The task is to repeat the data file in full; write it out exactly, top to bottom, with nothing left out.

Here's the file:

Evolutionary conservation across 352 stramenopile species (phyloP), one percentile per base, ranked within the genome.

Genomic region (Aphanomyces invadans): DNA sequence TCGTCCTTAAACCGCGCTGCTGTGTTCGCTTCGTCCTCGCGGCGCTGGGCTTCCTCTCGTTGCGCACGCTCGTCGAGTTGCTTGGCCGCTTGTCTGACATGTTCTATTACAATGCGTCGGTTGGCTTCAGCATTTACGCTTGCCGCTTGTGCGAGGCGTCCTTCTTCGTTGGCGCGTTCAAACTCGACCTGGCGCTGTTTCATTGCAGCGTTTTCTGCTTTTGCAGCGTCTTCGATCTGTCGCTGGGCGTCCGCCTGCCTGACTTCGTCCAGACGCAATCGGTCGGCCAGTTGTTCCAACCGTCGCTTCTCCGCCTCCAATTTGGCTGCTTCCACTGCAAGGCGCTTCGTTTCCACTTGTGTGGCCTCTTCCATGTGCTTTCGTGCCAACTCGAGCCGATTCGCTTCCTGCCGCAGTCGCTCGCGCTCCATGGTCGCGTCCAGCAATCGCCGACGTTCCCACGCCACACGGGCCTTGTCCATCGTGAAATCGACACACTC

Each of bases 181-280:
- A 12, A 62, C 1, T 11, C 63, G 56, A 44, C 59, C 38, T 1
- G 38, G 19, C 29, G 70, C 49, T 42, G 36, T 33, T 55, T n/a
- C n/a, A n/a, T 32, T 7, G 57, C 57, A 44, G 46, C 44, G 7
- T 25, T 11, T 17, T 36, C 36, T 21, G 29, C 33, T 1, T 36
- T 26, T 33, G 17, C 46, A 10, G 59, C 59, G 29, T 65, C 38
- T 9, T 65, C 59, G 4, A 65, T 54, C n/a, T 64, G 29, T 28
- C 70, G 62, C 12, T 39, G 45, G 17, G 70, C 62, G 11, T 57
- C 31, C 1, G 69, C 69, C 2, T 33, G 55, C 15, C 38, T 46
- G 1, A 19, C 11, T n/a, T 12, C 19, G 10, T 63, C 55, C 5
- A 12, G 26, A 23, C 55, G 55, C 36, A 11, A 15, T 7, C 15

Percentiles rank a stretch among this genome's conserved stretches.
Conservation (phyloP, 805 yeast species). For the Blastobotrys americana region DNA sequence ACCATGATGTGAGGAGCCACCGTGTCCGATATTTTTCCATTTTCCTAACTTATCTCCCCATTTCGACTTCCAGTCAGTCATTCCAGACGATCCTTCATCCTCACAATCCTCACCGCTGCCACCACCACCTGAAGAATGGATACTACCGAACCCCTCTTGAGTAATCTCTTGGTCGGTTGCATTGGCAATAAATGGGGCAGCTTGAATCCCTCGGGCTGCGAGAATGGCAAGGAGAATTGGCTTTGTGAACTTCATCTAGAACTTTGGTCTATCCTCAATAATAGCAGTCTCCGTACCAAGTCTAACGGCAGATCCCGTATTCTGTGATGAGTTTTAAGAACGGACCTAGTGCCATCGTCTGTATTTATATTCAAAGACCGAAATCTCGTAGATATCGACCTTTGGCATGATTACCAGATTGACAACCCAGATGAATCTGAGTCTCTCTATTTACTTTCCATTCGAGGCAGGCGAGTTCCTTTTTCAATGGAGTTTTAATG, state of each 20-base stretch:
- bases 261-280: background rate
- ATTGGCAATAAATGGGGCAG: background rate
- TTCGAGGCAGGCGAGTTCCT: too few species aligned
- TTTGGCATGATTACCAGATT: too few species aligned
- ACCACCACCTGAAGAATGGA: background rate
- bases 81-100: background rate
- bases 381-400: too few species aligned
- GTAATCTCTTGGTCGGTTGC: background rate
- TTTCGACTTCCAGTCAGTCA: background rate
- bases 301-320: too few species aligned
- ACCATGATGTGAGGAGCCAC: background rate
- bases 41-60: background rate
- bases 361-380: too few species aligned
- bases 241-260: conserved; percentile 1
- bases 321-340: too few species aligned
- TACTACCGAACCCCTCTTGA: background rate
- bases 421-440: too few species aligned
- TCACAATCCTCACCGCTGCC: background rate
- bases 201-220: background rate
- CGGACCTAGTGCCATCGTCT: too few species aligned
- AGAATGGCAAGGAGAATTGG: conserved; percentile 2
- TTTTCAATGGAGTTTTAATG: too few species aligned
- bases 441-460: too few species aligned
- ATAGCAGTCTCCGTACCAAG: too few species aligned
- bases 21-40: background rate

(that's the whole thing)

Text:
Evolutionary conservation across 352 stramenopile species (phyloP), one percentile per base, ranked within the genome.

Genomic region (Aphanomyces invadans): DNA sequence TCGTCCTTAAACCGCGCTGCTGTGTTCGCTTCGTCCTCGCGGCGCTGGGCTTCCTCTCGTTGCGCACGCTCGTCGAGTTGCTTGGCCGCTTGTCTGACATGTTCTATTACAATGCGTCGGTTGGCTTCAGCATTTACGCTTGCCGCTTGTGCGAGGCGTCCTTCTTCGTTGGCGCGTTCAAACTCGACCTGGCGCTGTTTCATTGCAGCGTTTTCTGCTTTTGCAGCGTCTTCGATCTGTCGCTGGGCGTCCGCCTGCCTGACTTCGTCCAGACGCAATCGGTCGGCCAGTTGTTCCAACCGTCGCTTCTCCGCCTCCAATTTGGCTGCTTCCACTGCAAGGCGCTTCGTTTCCACTTGTGTGGCCTCTTCCATGTGCTTTCGTGCCAACTCGAGCCGATTCGCTTCCTGCCGCAGTCGCTCGCGCTCCATGGTCGCGTCCAGCAATCGCCGACGTTCCCACGCCACACGGGCCTTGTCCATCGTGAAATCGACACACTC

Each of bases 181-280:
- A 12, A 62, C 1, T 11, C 63, G 56, A 44, C 59, C 38, T 1
- G 38, G 19, C 29, G 70, C 49, T 42, G 36, T 33, T 55, T n/a
- C n/a, A n/a, T 32, T 7, G 57, C 57, A 44, G 46, C 44, G 7
- T 25, T 11, T 17, T 36, C 36, T 21, G 29, C 33, T 1, T 36
- T 26, T 33, G 17, C 46, A 10, G 59, C 59, G 29, T 65, C 38
- T 9, T 65, C 59, G 4, A 65, T 54, C n/a, T 64, G 29, T 28
- C 70, G 62, C 12, T 39, G 45, G 17, G 70, C 62, G 11, T 57
- C 31, C 1, G 69, C 69, C 2, T 33, G 55, C 15, C 38, T 46
- G 1, A 19, C 11, T n/a, T 12, C 19, G 10, T 63, C 55, C 5
- A 12, G 26, A 23, C 55, G 55, C 36, A 11, A 15, T 7, C 15

Percentiles rank a stretch among this genome's conserved stretches.
Conservation (phyloP, 805 yeast species). For the Blastobotrys americana region DNA sequence ACCATGATGTGAGGAGCCACCGTGTCCGATATTTTTCCATTTTCCTAACTTATCTCCCCATTTCGACTTCCAGTCAGTCATTCCAGACGATCCTTCATCCTCACAATCCTCACCGCTGCCACCACCACCTGAAGAATGGATACTACCGAACCCCTCTTGAGTAATCTCTTGGTCGGTTGCATTGGCAATAAATGGGGCAGCTTGAATCCCTCGGGCTGCGAGAATGGCAAGGAGAATTGGCTTTGTGAACTTCATCTAGAACTTTGGTCTATCCTCAATAATAGCAGTCTCCGTACCAAGTCTAACGGCAGATCCCGTATTCTGTGATGAGTTTTAAGAACGGACCTAGTGCCATCGTCTGTATTTATATTCAAAGACCGAAATCTCGTAGATATCGACCTTTGGCATGATTACCAGATTGACAACCCAGATGAATCTGAGTCTCTCTATTTACTTTCCATTCGAGGCAGGCGAGTTCCTTTTTCAATGGAGTTTTAATG, state of each 20-base stretch:
- bases 261-280: background rate
- ATTGGCAATAAATGGGGCAG: background rate
- TTCGAGGCAGGCGAGTTCCT: too few species aligned
- TTTGGCATGATTACCAGATT: too few species aligned
- ACCACCACCTGAAGAATGGA: background rate
- bases 81-100: background rate
- bases 381-400: too few species aligned
- GTAATCTCTTGGTCGGTTGC: background rate
- TTTCGACTTCCAGTCAGTCA: background rate
- bases 301-320: too few species aligned
- ACCATGATGTGAGGAGCCAC: background rate
- bases 41-60: background rate
- bases 361-380: too few species aligned
- bases 241-260: conserved; percentile 1
- bases 321-340: too few species aligned
- TACTACCGAACCCCTCTTGA: background rate
- bases 421-440: too few species aligned
- TCACAATCCTCACCGCTGCC: background rate
- bases 201-220: background rate
- CGGACCTAGTGCCATCGTCT: too few species aligned
- AGAATGGCAAGGAGAATTGG: conserved; percentile 2
- TTTTCAATGGAGTTTTAATG: too few species aligned
- bases 441-460: too few species aligned
- ATAGCAGTCTCCGTACCAAG: too few species aligned
- bases 21-40: background rate